Now how does Facebook use this information? According to the blog post they don’t plan to block these posts:

Today’s update to News Feed reduces the distribution of posts that people have reported as hoaxes and adds an annotation to posts that have received many of these types of reports to warn others on Facebook. We are not removing stories people report as false and we are not reviewing content and making a determination on its accuracy….

To reduce the number of these types of posts, News Feed will take into account when many people flag a post as false. News Feed will also take into account when many people choose to delete posts. This means a post with a link to an article that many people have reported as a hoax or chosen to delete will get reduced distribution in News Feed. This update will apply to posts including links, photos, videos and status updates.

(Emphasis mine). So they are dodging accusations of censorship by adjusting the infamous Facebook algorithm (the same one that has all those journalists freaked out) to use these reports to reduce the spread of these false stories.  So far, so good.

When these stories do appear, they will be annotated thusly:

Facebook annotation of a false news story: "Many people on Facebook hace reported that this story contains false information."

Facebook annotation of a false news story: “Many people on Facebook have reported that this story contains false information.”

So basically, once stories are flagged this way by enough people, they should have reduced distribution on Facebook. That is, they will be less likely to go viral. In cases where they are still seen they will be marked as possibly false.

This could be a very good thing.

An Opportunity for Skeptical Activism?

Sharp eyed skeptics have surely noted by now that the wording of the prompts does not limit it to fake news sites. The prompts leave open the possibility that this could be used for any type of falsehood. That could include links to conspiracy theories, pseudoscience or paranormal.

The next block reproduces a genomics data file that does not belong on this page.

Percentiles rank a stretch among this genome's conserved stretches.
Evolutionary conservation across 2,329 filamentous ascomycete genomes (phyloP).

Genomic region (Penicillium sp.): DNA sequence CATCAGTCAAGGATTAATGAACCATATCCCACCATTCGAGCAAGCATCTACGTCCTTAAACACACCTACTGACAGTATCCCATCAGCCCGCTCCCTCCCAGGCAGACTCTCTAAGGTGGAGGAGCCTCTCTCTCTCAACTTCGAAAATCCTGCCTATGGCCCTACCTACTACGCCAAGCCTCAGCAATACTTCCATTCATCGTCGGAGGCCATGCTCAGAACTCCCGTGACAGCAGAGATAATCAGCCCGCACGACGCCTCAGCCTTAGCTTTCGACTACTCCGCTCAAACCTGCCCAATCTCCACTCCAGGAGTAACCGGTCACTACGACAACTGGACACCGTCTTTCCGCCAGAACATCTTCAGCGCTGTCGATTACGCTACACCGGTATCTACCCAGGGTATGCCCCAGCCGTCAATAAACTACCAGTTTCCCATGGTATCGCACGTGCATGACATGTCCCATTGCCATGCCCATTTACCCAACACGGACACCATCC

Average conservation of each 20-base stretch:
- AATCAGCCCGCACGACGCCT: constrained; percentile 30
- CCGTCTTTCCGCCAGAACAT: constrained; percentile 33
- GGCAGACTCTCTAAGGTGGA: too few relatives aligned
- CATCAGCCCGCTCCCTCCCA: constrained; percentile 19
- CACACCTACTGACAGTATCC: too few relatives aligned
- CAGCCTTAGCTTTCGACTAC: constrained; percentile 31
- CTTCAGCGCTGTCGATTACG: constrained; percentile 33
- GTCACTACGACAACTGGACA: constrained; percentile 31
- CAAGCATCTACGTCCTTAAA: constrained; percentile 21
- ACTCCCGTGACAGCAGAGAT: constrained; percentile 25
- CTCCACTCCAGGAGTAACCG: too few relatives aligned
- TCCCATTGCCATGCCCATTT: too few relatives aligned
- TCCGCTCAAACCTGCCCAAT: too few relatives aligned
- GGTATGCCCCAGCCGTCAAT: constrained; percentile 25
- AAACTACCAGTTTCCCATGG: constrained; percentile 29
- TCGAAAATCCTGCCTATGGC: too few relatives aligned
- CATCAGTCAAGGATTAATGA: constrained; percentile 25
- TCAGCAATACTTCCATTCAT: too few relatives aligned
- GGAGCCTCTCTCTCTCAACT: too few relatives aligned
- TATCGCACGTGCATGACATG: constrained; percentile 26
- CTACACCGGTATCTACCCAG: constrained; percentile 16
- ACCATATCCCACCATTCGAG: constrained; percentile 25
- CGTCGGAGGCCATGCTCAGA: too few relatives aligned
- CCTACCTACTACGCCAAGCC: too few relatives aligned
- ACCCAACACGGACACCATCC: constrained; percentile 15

It seems that there’s an opportunity here for skeptical activism.

If enough skeptics were to repeatedly tag links to incorrect information, we might be able to reduce its spread or at least get that disclaimer to run at the top of these items. Imagine if enough skeptics were to tag the latest Mike Adams or Food Babe story this way, and these disclaimers started appearing regularly? Perhaps this would help curb their influence.

What About Abuse?

There’s a dark side to this, of course. Any crowdsourced system like this that can be used for good can also be used maliciously.

About a year ago Dorit Rubinstein Reiss reported a case of anti-vaccine campaigners ganging up on skeptics (such as the Australian group Stop the Australian Vaccination Network) via the Facebook report feature. They would report skeptic posts as objectionable or illegal, even though they weren’t, just to get Facebook to remove them. David Gorski also blogged about this, and reported that they were quite blatant about it – even creating a special group called “FB Time-Outs for Provaxers” where they would brag about their successes.  There have been other cases where reporting functions on sites like Facebook and Twitter have been abused this way.

Facebook seems a bit in denial about the possibility of this type of abuse:

We’ve found from testing that people tend not to report satirical content intended to be humorous, or content that is clearly labeled as satire. This type of content should not be affected by this update.

The vast majority of publishers on Facebook will not be impacted by this update. A small set of publishers who are frequently posting hoaxes and scams will see their distribution decrease.

Facebook’s reluctance to admit the possibility of a downside here, means we need to be on alert.  Skeptics should be on the lookout for this type of thing happening – particularly that the false story tag appearing above skeptic content on Facebook.

Conclusion

Facebook’s new feature could be a good tool against misinformation.  However, it could also be abused.  Skeptics should be aware of this feature and be on alert.

  • If you wish, use this feature to flag pseudoscience, paranormal and other content that clearly misleads the public.
  • Keep an eye out for the false content flag appearing above links to skeptic sites.

Please report anything you find via the comments below or directly to me via my social media accounts.